Now, after executing the SQL above, your tblRandoms table should have 10 rows and look just like this, except with different numbers in the “intRandomNumber” column:

[Cockroach table after insert of Random numbers](https://gyazo.com/b861f1c6b4a1f08ee3f05edd37ad9630 “Cockroach table after insert of Random numbers”)

OK. Yay, the numbers in our intRandomNumber column look to be random!

Now, we need to keep in mind we have generated only 10 numbers and really, that’s not enough to know anything about how random our distribution is. Also, we don’t have any duplicates, so no need to utilize our intTimesPicked column yet. So let us generate more rows using the same query as before, except changing the line in our SQL that says generate_Series(1,10) AS intSeries; to use “30” instead of “10”. This will add 30 more rows to our 10-row dataset.

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INSERT INTO
    tblRandoms
    (
    intNumber
    , intRandomNumber
    )
SELECT
    intSeries AS intNumber
    , FLOOR(RANDOM()*100)
FROM
    generate_Series(1,30) AS intSeries;

Now our dataset has 40 records with random numbers. Take a look at your dataset. Are there any duplicate numbers in the intRandomNumber column? If not, run that INSERT query again. Keep running it until your resulting data set has at least one duplicate in the intRandomNumber column. And, while you are at it, you may as well set your “generate_series” function to create a few thousand rows. The more you create, the more likely we will be to find any patterns that may exist once we execute the UPDATE SQL we are going to run next.

Modify CockroachDB table

OK, so now, to (1) appease our curiosity about just how random the RANDOM() function is, and (2) bone up on our advanced SQL writing, we will figure out how often any specific random integer was generated, so we can look for any patterns that may surface. In this case, since we want as truly random as possible; patterns bad. There is an important reason we are going in this direction and you will see if you stay to the end of this lesson.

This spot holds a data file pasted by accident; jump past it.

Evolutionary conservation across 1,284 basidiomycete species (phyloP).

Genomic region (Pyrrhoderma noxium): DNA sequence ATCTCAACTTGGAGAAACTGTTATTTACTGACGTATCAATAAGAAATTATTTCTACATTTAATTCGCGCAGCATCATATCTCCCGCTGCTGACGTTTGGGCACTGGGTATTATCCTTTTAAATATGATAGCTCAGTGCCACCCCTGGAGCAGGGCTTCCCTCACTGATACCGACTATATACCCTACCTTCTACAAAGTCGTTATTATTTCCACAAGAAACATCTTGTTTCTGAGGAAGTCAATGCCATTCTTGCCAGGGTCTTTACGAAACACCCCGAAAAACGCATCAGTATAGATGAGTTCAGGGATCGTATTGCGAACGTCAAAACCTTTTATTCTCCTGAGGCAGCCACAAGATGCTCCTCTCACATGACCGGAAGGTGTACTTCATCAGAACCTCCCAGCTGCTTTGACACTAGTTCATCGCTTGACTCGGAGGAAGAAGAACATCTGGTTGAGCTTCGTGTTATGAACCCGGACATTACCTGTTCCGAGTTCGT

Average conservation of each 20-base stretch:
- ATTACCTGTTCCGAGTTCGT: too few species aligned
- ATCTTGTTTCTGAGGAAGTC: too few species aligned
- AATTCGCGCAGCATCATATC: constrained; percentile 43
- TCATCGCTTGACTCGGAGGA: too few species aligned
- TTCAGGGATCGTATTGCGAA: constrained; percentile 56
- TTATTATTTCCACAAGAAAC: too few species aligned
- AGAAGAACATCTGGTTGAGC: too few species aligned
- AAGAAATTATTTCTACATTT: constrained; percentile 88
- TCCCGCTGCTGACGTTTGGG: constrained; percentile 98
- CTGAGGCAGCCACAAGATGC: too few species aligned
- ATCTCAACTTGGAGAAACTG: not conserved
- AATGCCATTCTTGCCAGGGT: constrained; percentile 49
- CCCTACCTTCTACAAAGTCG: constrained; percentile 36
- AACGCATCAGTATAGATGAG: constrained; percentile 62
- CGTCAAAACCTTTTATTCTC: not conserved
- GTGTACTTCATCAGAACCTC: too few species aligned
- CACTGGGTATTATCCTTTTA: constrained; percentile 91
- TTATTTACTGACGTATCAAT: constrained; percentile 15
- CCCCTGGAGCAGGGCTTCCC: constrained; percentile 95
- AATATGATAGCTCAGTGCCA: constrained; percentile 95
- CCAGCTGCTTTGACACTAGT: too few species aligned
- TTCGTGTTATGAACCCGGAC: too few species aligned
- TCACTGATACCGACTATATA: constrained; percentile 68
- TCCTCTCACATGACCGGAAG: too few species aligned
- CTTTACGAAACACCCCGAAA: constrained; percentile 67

Execute the following:

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UPDATE
    tblRandoms AS tblOuter
SET
    intTimesPicked = tblInner.intCountForThisRndNum
FROM
    (
    SELECT
        intRandomNumber
        , COUNT(intRandomNumber) AS intCountForThisRndNum
    FROM
        tblRandoms
    GROUP BY
        intRandomNumber
    ) AS tblInner
WHERE tblOuter.intRandomNumber = tblInner.intRandomNumber

Analysis of the SQL above:

(1) UPDATE – Here we establish which CockroachDB table will be modified, as well as giving it an alias of “tblOuter” so that it can be linked later to the dataset we are generating on the fly that we will alias as “tblInner”. These aliases can be any name you pick. We advise you to pick meaningful names that lend themselves to easy recognition. (2) SET – Fill the “intTimesPicked” column with “intCountForThisRndNum” generated in the SELECT statement below, aliased as tblInner. (3) SELECT – This is the starting of the SQL that generates our aggregate group and count. (4) COUNT – The “meat” of the entire query. COUNT(intRandomNumber) AS intCountForThisRndNum looks at the grouping of random numbers, counts all duplicates, and places that count into a variable aliased (named) as intCountForThisRndNum, which is used above (later, though, in the execute process, ha) in our UPDATE … SET statement. (5) FROM – This establishes the source of the data of our inner “table”. (6) GROUP BY – Group on the intRandomNumber field. (7) AS – Give our “virtual” inner “table” the alias “tblInner” so that data in this dataset can be referred to from other parts of the query. (8) WHERE – Binds our two virtual tables together.

After the update (see data below), notice the intTimesPicked column now has data. Unfortunately, there are no repetitions in the intRandomNumber field. Or… actually, that is fortunate. It means – so far – we have randomness. BUT, as we talked about earlier, that is a small sample; too small to be really meaningful if we are looking for patterns.

idintNumberintRandomNumberintTimesPickeddateTime
115115:22:41
2218115:22:41
3324115:22:41
4446115:22:41
5568115:22:41
6632115:22:41
7769115:22:41
8835115:22:41
997115:22:41
10102115:22:41

And after we added 20 more rows, we get a couple repeated random numbers. See the “2” in a couple spots in our intTimesPicked column?:

idintNumberintRandomNumberintTimesPickeddateTime
115115:22:41
2218115:22:41
3324115:22:41
4446115:22:41
5568115:22:41
6632215:22:41
7769115:22:41
8835115:22:41
997115:22:41
10102115:22:41
11197115:22:41
12238115:22:41
13365115:22:41
14411115:22:41
15512115:22:41
16684115:22:41
17777115:22:41
1886115:22:41
19930115:22:41
201083115:22:41
211132215:22:41
221227115:22:41
231347115:22:41
241488115:22:41
251541115:22:41
261622115:22:41
271734115:22:41
281882115:22:41
291929115:22:41
302079115:22:41

Just how random is the RANDOM function?

Yay; it worked. AND… even though it seems as if we are getting a random distribution, I can tell you from experience that it’s not as random as it could be. Hint: search for CockroachDB’s SETSEED function.

Conclusion

In this lesson, we learned when and how to use the CockroachDB RANDOM function to generate random numeric values in SQL statements. We also worked with some other functions, including FLOOR, GENERATE_SERIES, and COUNT. Code samples included.